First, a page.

michel-martelly-mirlande-manigat_web.jpgPORT-AU-PRINCE — The two candidates in Haiti's presidential runoff election have launched their official campaigns providing voters with a sharp contrast in tone and style.

Mirlande Manigat, a 70-year-old law professor and former first lady, spoke to journalists Feb. 17 on the grounds of an upscale hotel that was leveled in the capital's 2010 earthquake. She discussed her plans to improve education, contain cholera and move hundreds of thousands of Haitians out of encampments where they have been living since the disaster.

Meanwhile, popular singer Michel “Sweet Micky” Martelly, the longtime “president of kompa” music and
a pro-military populist, attracted thousands of supporters to the streets of Haiti's second largest city with a carnival-like atmosphere.

People in Cap-Haitien sang and danced in the midday heat to marching bands during breaks from political speeches blaring from loudspeakers. Martelly was accompanied by Haitian-American hip-hop star Wyclef Jean, an influential figure in Haiti, and other singers popular in this desperately poor country.

The winner of the March 20 ballot will be responsible for trying to govern a nation with widespread joblessness, an army of quake homeless, a lack of basic institutions and a cholera epidemic. The victor will also have to deal with countless groups fighting over the billions of dollars in international aid pledged after the deadly quake.

In a seriously flawed initial election with 19 presidential candidates in November, Manigat outpaced the field but fell well short of the 50 percent needed to win outright.

Controversy erupted when state construction chief Jude Celestin, who was backed by unpopular lame-duck President Rene Preval, was announced as the second-place finisher, edging out Martelly by less than one percent of the vote. In the aftermath, nearly all of Haiti's major cities were shut down by days of protests and rioting.

Earlier this month, Martelly was declared the No. 2 finisher after an international team of experts from the Organization of American States found problems with the vote count.

Meanwhile, as the country prepared for the election, South Africa was helping ousted President Jean-Bertrand Aristide prepare to return home after nearly seven years in exile, Foreign Minister Maite Nkoana-Mashabane said Feb. 17.

Nkoana-Mashabane did not specify when Aristide might leave South Africa and did not say what has held up his return since the Haitian government granted his request for a new passport earlier this month.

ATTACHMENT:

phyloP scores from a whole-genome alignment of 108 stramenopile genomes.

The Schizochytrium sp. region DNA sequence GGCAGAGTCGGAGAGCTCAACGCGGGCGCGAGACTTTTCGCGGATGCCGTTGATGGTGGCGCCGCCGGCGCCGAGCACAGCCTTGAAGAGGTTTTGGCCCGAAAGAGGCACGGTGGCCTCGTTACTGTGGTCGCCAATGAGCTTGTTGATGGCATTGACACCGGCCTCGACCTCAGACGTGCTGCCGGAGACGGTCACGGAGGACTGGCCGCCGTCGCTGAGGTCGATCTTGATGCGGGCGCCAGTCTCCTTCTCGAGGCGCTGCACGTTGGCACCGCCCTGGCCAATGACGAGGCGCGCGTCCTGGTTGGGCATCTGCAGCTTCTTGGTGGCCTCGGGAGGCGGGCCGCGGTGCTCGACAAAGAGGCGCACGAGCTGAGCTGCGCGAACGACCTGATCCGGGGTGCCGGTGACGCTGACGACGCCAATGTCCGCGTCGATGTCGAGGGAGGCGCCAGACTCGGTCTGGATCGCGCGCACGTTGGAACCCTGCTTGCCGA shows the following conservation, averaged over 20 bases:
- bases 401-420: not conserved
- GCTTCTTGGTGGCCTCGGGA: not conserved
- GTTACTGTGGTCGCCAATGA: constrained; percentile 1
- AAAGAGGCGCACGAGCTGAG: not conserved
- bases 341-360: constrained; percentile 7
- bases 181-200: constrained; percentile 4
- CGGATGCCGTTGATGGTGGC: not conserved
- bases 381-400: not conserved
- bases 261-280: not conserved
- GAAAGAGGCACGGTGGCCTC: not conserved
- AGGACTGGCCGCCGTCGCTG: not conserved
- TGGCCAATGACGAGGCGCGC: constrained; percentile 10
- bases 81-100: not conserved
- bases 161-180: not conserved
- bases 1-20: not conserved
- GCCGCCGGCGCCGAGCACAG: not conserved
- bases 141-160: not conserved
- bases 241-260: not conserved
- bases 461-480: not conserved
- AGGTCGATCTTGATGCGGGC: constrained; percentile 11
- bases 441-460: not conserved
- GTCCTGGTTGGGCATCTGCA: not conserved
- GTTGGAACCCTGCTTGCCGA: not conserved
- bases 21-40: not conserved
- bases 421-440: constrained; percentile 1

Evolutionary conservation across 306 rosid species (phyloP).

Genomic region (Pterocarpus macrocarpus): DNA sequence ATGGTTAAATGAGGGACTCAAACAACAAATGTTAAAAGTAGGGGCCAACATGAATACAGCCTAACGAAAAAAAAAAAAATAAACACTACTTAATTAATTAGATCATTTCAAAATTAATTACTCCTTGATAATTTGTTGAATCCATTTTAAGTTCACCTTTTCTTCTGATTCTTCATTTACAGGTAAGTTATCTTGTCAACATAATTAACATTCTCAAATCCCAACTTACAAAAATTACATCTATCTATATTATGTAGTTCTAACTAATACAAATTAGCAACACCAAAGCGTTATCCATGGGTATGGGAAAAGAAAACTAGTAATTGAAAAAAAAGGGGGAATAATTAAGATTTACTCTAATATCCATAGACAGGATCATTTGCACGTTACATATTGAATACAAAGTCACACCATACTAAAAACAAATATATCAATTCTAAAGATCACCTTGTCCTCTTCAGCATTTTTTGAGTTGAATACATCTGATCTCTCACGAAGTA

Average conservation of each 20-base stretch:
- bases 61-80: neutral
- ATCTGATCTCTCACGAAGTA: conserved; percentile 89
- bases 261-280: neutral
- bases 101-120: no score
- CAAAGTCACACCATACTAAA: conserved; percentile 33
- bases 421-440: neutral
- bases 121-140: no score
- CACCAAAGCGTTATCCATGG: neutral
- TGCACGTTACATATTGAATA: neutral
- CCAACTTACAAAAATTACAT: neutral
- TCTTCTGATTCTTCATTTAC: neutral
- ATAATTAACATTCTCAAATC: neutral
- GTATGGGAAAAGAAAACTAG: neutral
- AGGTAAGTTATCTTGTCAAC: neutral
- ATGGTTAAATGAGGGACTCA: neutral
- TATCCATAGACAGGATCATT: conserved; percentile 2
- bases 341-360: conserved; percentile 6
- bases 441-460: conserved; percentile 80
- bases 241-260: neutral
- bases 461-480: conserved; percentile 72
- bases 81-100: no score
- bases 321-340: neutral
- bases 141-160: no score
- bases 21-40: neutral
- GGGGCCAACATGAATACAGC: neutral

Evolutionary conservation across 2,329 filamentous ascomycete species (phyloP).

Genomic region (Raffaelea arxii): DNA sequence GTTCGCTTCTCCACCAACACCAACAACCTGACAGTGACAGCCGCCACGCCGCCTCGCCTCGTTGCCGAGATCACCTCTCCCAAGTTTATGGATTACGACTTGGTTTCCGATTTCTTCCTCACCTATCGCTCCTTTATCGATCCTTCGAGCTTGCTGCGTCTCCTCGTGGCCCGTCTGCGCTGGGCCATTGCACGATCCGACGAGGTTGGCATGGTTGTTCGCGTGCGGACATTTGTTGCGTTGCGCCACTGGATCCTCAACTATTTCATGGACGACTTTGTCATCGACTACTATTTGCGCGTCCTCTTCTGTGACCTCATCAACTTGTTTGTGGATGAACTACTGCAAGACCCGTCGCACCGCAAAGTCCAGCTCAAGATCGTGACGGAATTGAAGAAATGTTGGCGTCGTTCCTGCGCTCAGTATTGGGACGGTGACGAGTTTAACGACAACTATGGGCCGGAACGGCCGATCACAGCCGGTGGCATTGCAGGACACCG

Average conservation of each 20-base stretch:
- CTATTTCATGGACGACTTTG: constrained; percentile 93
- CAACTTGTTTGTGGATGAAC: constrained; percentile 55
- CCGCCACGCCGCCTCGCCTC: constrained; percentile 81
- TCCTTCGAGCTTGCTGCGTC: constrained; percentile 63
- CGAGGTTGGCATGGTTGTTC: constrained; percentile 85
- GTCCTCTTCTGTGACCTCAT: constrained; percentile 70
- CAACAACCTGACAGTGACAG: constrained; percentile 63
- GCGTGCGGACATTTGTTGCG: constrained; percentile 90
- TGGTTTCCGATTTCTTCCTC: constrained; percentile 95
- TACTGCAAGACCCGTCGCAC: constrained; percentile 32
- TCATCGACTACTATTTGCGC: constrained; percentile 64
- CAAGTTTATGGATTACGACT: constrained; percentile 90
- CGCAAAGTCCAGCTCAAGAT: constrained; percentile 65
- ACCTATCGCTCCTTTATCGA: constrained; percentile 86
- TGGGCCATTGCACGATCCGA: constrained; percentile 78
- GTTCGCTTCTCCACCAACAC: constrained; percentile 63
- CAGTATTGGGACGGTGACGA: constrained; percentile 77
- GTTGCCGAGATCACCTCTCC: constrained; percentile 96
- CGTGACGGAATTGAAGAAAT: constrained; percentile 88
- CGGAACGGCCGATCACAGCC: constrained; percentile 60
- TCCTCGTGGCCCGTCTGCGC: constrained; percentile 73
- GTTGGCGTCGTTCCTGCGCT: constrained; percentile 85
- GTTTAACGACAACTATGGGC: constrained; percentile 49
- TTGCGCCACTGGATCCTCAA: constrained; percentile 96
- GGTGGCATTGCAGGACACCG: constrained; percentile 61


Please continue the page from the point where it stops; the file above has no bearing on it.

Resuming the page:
“We are consulting with all interested parties to facilitate his return back home at the appropriate time,” the minister said, adding Aristide had asked to go home.

Aristide, a former priest and Haiti's first democratically elected president, was ousted in a violent rebellion in 2004 and left the country aboard a U.S. plane.

Many at home still see him as a champion of the poor and he has said he would devote himself to education and other development projects following last year's devastating earthquake.

Speculation that Aristide might come back to Haiti soared after ex-dictator Jean-Claude “Baby Doc” Duvalier made a surprise return in January after nearly 25 years of exile in France.

U.S. officials are among those worried though that Aristide's return could further destabilize the country as it prepared for the presidential runoff.

“We would be concerned if former President Aristide returns to Haiti before the election,” State Department spokesman P.J. Crowley told reporters in Washington recently. “It would prove to be an unfortunate distraction to the people of Haiti.”

As the campaign swung into high gear in Port-au-Prince, presidential candidate Manigat told reporters who gathered at the Hotel Montana's property in the hills above the capital that she couldn't be more different from her political opponent.

“The second round is historic, it's a first and it pits two individuals who are not remotely similar,” she said, with a smile. “He knows how to sing but I know how to do many other things that he doesn't know how to do.”

Charte Eschras, 53, a civil engineer, said in Port-au-Prince he believed Manigat was the better choice to lead the country, citing her lengthy experience with the law.

“For this country to move forward, we cannot hand it over to Michel Martelly. He's a simple singer, he has no diploma, no experience with business or public administration. This country would go backward by 10 years,” Eschras said. “Manigat must be the next president.”

Jean Fritznel, an unemployed 30-year-old who spent the afternoon watching youngsters play soccer in the dirt of his Petionville encampment of roughly 3,400 homeless, said he was enthusiastically backing Martelly. He liked that Martelly is a political newcomer.

“We have had experienced politicians running this country and they never accomplish anything. What's bad about being inexperienced in politics? That's probably the best thing for the president to be,” Fritzel said. “I'm very frustrated living here. We need change.”